On a different front, Dr. Steve Howard, Director of the African Studies Program at Ohio University, spoke on "the Arab world and the peoples of the Horn in each other's gaze". Dr. Howard presented a critique of Arab culture and its perception of Africans in general, and even the Sudanese who share with Arabs many cultural and linguistic characteristics - denouncing what he termed "Arab racism" in Sudan. He said that the Horn of Africa region has developed, individually or collectively, multiple tracks of relations with the Arab homeland, noting that Sudan, Djibouti, and Somalia are all members of the Arab League, but that the Arab region pays little attention to the Horn, except in terms of what relates to its direct interests and security. Dr. Howard also critiqued the deficient Western perception of the region, which is seen solely as a zone of poverty, droughts, and famines, without paying attention to its linguistic, cultural and heritage wealth.

Dr. Abdullah al-Bashir, Information Analyst at the Qatari Foreign Ministry, spoke of the image of the peoples of the Horn in the chronicles of Arab geographers. He noted that Arab and Muslim geographers and travelers have supplied human civilization with original intellectual contributions on the Horn of Africa and that their works remain an important scholarly source. He also warned that while some of those geographers relied on realistic descriptions and accurate recording, others resorted to fiction and fantasy. He added that the image of the peoples of the Horn in the chronicles of geographers and travelers has been affected by the works of earlier civilizations, such as the Greeks. These depictions were also affected, especially among travelers, with the tendency to exaggerate and to impress, which led to the mixing of the real with the fictive.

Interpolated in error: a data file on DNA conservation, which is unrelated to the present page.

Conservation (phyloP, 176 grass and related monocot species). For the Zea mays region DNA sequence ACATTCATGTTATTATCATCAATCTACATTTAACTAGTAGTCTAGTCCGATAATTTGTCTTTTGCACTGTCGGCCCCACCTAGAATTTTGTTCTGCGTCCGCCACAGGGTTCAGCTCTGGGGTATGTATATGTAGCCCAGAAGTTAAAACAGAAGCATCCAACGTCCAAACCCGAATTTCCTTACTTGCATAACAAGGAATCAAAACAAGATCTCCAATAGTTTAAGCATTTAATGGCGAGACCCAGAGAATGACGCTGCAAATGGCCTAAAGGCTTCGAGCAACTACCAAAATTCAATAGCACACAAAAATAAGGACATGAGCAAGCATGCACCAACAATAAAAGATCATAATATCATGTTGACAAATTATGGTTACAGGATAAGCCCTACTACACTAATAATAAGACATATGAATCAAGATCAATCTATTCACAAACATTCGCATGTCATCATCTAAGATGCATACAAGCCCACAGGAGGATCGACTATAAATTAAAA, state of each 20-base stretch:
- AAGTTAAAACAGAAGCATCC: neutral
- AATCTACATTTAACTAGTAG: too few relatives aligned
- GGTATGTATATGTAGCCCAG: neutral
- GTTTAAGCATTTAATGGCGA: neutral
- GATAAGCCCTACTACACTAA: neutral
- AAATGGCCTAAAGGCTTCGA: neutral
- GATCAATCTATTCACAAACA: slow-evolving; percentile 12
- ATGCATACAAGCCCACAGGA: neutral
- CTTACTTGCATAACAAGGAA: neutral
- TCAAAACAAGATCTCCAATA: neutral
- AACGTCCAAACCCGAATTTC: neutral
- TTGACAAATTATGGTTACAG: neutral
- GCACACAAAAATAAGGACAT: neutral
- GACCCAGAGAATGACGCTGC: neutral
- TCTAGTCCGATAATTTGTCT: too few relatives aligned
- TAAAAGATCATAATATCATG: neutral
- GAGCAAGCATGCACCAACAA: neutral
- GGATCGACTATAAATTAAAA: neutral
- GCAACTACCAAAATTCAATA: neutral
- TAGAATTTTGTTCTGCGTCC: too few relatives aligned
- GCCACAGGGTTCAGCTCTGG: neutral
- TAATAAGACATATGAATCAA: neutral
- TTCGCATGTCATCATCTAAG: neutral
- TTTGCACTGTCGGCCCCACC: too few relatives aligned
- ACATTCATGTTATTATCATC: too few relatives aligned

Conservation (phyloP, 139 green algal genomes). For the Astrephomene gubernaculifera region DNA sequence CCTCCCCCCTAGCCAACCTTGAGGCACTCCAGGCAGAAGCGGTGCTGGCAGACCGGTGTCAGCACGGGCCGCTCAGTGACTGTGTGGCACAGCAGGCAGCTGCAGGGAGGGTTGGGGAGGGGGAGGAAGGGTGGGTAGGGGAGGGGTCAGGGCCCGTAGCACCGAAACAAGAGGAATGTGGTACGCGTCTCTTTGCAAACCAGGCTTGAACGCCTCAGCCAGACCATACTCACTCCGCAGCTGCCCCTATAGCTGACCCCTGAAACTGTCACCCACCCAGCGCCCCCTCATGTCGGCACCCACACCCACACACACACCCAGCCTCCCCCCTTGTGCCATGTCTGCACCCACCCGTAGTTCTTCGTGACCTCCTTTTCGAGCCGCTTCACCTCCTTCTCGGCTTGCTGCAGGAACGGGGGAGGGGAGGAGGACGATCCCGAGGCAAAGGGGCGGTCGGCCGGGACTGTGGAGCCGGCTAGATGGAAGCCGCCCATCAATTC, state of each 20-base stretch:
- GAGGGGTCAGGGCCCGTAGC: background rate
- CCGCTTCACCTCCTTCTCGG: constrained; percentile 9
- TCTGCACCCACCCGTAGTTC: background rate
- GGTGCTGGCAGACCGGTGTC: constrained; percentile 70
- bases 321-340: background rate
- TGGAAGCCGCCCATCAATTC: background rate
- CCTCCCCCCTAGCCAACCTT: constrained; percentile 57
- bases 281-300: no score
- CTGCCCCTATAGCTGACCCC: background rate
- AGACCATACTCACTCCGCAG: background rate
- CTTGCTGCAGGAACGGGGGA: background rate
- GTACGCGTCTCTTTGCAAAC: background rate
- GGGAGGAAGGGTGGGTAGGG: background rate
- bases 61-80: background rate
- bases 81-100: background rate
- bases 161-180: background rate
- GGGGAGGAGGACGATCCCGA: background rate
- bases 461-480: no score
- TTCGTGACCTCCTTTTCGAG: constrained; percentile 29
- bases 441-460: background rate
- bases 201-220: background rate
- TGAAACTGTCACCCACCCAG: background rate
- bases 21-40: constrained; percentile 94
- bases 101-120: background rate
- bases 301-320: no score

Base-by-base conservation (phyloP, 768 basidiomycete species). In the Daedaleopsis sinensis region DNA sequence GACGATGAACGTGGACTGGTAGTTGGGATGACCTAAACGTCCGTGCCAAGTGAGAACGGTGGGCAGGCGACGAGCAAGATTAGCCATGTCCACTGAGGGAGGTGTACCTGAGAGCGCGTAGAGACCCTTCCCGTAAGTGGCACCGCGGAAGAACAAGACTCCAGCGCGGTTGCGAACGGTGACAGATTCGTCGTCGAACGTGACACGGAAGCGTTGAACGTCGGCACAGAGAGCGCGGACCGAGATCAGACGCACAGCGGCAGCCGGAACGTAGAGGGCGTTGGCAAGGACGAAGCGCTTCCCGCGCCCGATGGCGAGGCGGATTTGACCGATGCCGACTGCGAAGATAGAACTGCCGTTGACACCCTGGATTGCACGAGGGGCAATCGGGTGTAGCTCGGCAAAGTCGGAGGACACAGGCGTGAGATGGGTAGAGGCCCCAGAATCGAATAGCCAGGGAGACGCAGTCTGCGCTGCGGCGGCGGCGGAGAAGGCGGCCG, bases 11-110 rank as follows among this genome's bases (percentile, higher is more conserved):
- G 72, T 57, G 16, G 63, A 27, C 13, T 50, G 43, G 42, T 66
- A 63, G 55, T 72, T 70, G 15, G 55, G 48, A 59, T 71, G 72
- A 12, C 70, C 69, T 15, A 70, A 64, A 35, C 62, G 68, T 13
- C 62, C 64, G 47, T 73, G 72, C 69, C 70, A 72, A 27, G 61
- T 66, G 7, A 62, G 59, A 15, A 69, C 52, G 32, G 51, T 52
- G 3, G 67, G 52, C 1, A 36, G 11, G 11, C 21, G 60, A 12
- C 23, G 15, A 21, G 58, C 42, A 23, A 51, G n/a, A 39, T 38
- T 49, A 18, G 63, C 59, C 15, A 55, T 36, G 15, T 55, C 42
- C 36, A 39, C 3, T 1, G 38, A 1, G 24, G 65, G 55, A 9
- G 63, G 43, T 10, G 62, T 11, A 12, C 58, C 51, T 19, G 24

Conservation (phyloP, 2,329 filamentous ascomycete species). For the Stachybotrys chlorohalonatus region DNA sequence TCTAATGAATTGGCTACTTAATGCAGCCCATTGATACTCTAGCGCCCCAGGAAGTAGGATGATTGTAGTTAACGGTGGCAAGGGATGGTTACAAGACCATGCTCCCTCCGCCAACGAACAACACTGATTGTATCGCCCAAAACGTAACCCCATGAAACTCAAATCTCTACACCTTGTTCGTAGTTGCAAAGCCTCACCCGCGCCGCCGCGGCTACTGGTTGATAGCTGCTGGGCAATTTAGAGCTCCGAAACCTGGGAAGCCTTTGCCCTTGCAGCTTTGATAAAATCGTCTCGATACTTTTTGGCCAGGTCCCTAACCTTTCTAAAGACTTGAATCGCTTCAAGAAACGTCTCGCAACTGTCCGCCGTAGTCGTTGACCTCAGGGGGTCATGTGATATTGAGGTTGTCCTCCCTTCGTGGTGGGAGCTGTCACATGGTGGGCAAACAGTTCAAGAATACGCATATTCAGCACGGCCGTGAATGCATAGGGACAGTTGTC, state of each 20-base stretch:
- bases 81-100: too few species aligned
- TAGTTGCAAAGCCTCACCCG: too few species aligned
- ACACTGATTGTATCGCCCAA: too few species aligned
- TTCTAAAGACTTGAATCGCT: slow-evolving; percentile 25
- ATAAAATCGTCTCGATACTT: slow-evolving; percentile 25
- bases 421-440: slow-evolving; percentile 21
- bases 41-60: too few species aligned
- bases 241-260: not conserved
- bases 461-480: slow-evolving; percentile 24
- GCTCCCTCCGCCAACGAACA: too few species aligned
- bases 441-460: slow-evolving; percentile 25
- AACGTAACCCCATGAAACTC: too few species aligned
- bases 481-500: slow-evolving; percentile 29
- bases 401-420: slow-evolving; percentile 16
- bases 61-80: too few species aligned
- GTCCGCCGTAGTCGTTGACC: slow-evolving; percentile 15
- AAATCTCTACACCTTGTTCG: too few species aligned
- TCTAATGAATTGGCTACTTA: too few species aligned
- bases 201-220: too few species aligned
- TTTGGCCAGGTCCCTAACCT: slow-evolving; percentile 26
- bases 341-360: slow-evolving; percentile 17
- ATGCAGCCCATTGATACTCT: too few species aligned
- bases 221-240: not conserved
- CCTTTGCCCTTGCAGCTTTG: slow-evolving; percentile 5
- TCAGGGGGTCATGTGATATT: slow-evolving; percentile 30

Dr. al-Bashir stressed that the contours of these images took root in Arab imagery, and that their effects remain alive today. He also stated that building future relations between the Arabs and the peoples of the Horn on foundations of cooperation and integration requires confronting the past and offering a new reading of history. Critical works and research must continue to rectify the images of the peoples of the two regions in each other's imageries. This requires the creation of additional forums for critical dialogue and further interaction between both the elites and the general populations of the two regions.

 Dr. Abdul Salam Ibrahim al-Baghdadi, who heads the African Studies Department at Baghdad University, offered an analysis of state failure based on a report that classified Somalia and Sudan as among the world's most failed states. He sees Somalia as a "dead state" as it has been fragmented into several regions, continues to suffer from civil war, and has conflicts with neighboring countries, while Sudan is a candidate to become a fragmented state after the succession of the South, and there are no real indications that the Northern part of Sudan will achieve stability.

Dr. al-Baghdadi said the Horn of Africa contains over 200 ethno-cultural groups that inhabit a political environment that is deficient in terms of managing diversity, and raised the question: Is heterogeneity the path to instability? According to him, the experiences of the United States, India and Tanzania prove that ethnic diversity does not entail conflict. These three states contain hundreds of ethnic groups, but they coexist under stable political systems. Tanzania is the closest of these states to the Horn of Africa and has 135 ethnic groups, but it does not suffer a problem of national unity despite being economically poor; with the exception of the Zanzibar crisis in 1964, Tanzania has been capable of managing coexistence. On the other hand, Somalia is a homogenous country, but it has not known stability since 1991. It is obvious from these examples that managing diversity is more effective than attempting to assimilate and to impose homogeneity.

The Horn of Africa is a strategic region due to its geographic location, potentially holds vast energy reserves, and is the subject of international competition. The countries of the Horn experience internal tensions and low levels of stability, all in the shadow of international interference.

Dr. al-Baghdadi notes that the belonging of political elites in these countries to a specific racial or ethnic group often means that political and economic benefits are restricted to those attached to the dominant ethnic group. This model, which excludes other groups, is an indication of the deficient management of diversity and the corruption of governance in these countries, which in turn causes a permanent crisis of instability in the Horn region. As a result, the region is also in need of a genuine democratic revolution that acknowledges the other and achieves the values of equality and citizenship.